[A version of this story was originally published in 2015 for the 35th anniversary of Urban Cowboy.]
Jon Cryer’s iconic Duckie Dale from the Eighties John Hughes classic Pretty in Pink might not seem to have a lot in common with a dance hall on the fringes of Southeast Texas. But you could link one item — that leather-stringed Western bolo tie cinched loosely around Duckie’s neck — directly to a honky-tonk named Gilley’s and the movie that brought Western fashion and country music into the mainstream. This year, the 1980 John Travolta film Urban Cowboy marks its 40th anniversary.
In 2015, CMT premiered a documentary about the film and its culture, Urban Cowboy: The Rise and Fall of Gilley’s, exploring the origins of Gilley’s and the implications of how national attention, followed by rampant commercialization, can be a lifetime boon for some — and a downfall for others. Directed by the same team that produces the innovative 30 for 30 series on ESPN, the documentary features interviews with Gilley, Travolta, and others who were integral to the Urban Cowboy scene. It also looks at the real-life “urban cowboys” that inspired the film — most of whom went back to their normal lives on the oil rig while the rest of America became enamored with every stitch on Travolta’s collar and finally welcomed country music into the mainstream.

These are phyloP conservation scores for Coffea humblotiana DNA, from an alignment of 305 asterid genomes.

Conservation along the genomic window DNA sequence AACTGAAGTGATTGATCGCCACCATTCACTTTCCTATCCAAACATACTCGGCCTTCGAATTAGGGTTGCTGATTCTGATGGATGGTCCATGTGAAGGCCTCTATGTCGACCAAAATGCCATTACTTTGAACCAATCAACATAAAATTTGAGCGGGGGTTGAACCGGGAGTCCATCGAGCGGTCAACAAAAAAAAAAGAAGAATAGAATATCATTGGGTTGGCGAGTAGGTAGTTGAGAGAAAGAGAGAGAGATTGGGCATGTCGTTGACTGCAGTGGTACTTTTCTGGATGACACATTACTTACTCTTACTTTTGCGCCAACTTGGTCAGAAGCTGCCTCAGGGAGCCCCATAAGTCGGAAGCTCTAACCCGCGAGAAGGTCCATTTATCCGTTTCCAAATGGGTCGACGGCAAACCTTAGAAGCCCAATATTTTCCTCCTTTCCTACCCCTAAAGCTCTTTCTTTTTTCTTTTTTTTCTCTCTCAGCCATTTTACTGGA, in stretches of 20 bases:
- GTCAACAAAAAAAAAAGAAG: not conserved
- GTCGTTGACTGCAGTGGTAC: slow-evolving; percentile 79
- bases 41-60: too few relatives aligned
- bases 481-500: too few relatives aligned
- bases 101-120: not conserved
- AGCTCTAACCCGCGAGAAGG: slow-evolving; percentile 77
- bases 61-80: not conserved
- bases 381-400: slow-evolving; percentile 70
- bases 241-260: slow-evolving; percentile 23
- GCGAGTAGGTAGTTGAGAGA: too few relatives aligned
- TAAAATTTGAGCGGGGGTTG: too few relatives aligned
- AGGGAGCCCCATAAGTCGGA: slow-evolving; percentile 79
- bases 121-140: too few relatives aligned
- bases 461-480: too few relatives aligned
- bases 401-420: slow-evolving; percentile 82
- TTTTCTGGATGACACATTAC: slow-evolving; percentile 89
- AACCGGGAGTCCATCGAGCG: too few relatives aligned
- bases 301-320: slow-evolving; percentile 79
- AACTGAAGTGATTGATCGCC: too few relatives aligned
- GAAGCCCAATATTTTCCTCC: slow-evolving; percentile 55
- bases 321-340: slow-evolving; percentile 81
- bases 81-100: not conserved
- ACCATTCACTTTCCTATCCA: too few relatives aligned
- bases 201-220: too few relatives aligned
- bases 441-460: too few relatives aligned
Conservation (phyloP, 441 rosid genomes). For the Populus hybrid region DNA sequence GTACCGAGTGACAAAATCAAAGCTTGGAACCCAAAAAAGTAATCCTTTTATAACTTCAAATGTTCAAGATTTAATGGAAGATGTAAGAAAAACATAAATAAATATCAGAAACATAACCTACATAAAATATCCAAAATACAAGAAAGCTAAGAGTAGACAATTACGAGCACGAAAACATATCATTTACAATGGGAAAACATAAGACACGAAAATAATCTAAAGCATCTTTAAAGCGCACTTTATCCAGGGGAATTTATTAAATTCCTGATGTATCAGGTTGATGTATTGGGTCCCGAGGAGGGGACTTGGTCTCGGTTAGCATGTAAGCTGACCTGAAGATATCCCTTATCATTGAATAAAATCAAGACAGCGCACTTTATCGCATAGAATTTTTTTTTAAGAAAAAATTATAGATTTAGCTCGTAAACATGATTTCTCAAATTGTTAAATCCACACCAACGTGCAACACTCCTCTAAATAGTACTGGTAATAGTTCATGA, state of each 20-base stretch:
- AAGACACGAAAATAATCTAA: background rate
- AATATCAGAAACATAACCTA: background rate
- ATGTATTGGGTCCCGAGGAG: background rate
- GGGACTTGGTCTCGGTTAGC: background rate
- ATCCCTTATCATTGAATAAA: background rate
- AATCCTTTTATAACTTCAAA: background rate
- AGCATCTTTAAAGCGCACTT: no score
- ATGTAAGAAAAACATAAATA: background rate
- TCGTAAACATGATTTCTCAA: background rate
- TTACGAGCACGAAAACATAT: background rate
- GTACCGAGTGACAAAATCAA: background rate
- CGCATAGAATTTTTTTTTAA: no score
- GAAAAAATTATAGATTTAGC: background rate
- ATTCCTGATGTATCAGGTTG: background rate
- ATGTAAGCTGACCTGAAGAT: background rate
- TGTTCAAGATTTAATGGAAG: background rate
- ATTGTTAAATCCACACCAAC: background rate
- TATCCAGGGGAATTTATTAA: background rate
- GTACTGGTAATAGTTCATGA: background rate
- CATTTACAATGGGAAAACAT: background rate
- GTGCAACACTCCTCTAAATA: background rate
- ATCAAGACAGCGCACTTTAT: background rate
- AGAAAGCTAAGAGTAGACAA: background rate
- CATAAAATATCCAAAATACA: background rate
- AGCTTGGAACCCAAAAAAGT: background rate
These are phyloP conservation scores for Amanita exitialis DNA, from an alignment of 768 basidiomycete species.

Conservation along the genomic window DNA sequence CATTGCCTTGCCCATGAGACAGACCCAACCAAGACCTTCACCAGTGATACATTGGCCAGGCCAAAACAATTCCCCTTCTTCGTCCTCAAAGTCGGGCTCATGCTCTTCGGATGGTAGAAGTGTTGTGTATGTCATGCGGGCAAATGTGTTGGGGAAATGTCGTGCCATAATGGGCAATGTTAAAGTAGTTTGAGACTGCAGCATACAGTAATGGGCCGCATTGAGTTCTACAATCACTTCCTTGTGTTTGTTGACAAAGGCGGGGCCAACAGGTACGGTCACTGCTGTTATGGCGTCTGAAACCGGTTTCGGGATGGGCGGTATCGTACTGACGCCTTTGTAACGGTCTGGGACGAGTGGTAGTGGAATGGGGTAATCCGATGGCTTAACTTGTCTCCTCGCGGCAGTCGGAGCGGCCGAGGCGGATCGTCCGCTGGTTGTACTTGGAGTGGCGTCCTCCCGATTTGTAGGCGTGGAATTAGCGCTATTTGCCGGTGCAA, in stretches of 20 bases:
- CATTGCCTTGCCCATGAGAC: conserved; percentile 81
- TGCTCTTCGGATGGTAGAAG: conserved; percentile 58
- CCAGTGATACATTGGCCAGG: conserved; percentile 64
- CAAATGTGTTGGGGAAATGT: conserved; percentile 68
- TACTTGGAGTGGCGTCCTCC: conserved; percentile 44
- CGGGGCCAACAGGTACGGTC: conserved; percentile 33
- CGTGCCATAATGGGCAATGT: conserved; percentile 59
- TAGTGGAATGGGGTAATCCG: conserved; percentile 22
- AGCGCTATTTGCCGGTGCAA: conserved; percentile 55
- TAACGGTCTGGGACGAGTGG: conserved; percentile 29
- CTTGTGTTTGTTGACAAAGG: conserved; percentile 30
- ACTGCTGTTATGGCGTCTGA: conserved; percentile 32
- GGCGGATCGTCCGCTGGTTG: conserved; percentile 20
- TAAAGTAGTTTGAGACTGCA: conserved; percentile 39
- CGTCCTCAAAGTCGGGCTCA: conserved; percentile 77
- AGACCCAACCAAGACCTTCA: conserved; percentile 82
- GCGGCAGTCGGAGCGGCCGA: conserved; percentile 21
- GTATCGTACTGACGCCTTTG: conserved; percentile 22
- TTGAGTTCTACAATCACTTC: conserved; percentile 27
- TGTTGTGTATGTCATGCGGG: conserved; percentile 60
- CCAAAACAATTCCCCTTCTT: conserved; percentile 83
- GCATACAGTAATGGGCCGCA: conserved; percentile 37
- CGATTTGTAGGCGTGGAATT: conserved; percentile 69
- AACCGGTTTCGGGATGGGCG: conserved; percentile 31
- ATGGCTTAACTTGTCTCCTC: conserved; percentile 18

Based on a 1979 Esquire Magazine story, Urban Cowboy told the tale of a country music love affair between Travolta’s Bud and Debra Winger’s Sissy in the town of Pasadena, Texas. The action was all set in Gilley’s, where real-life “Gilleyrats,” as they affectionately named themselves, spent their nights and money dancing, drinking beer, and riding the bar’s famed mechanical bull. At the center was singer-pianist Mickey Gilley (a cousin of Jerry Lee Lewis), who invested in the club with his business partner, Sherwood Cryer, when his music career had stalled.
When Urban Cowboy premiered, however, Gilley’s career reignited.
“It launched me into the stratosphere,” Gilley tells Rolling Stone Country of Urban Cowboy. Suddenly, the charismatic crooner started logging Number One hits, including “Stand by Me” from the Urban Cowboy soundtrack, which also featured tracks by the Charlie Daniels Band and Kenny Rogers. Like other films whose score spawned a movement (O Brother, Where Art Thou? nudged Americana up the charts), the music and the fashion took on lives of their own.
While the disco aesthetic, the predominant music style at the time, was all about indulging hedonism and dancing your cares away while wearing tight and/or short polyester pieces and towering shoes as painful as they were high, the Wranglers, cowboy boots, and leather accessories of Urban Cowboy provided an authentic and all-American alternative. To many, it was a refreshing change.
“I was in an elevator in Nashville one day back in Eighties,” Gilley says. “There was a guy on there who said, ‘I want to thank you for all you did for Western wear.’ And I said, ‘You need to thank John Travolta. He’s the one who brought it front and center.’ Every night when I go to bed, I thank John Travolta for keeping my career alive.”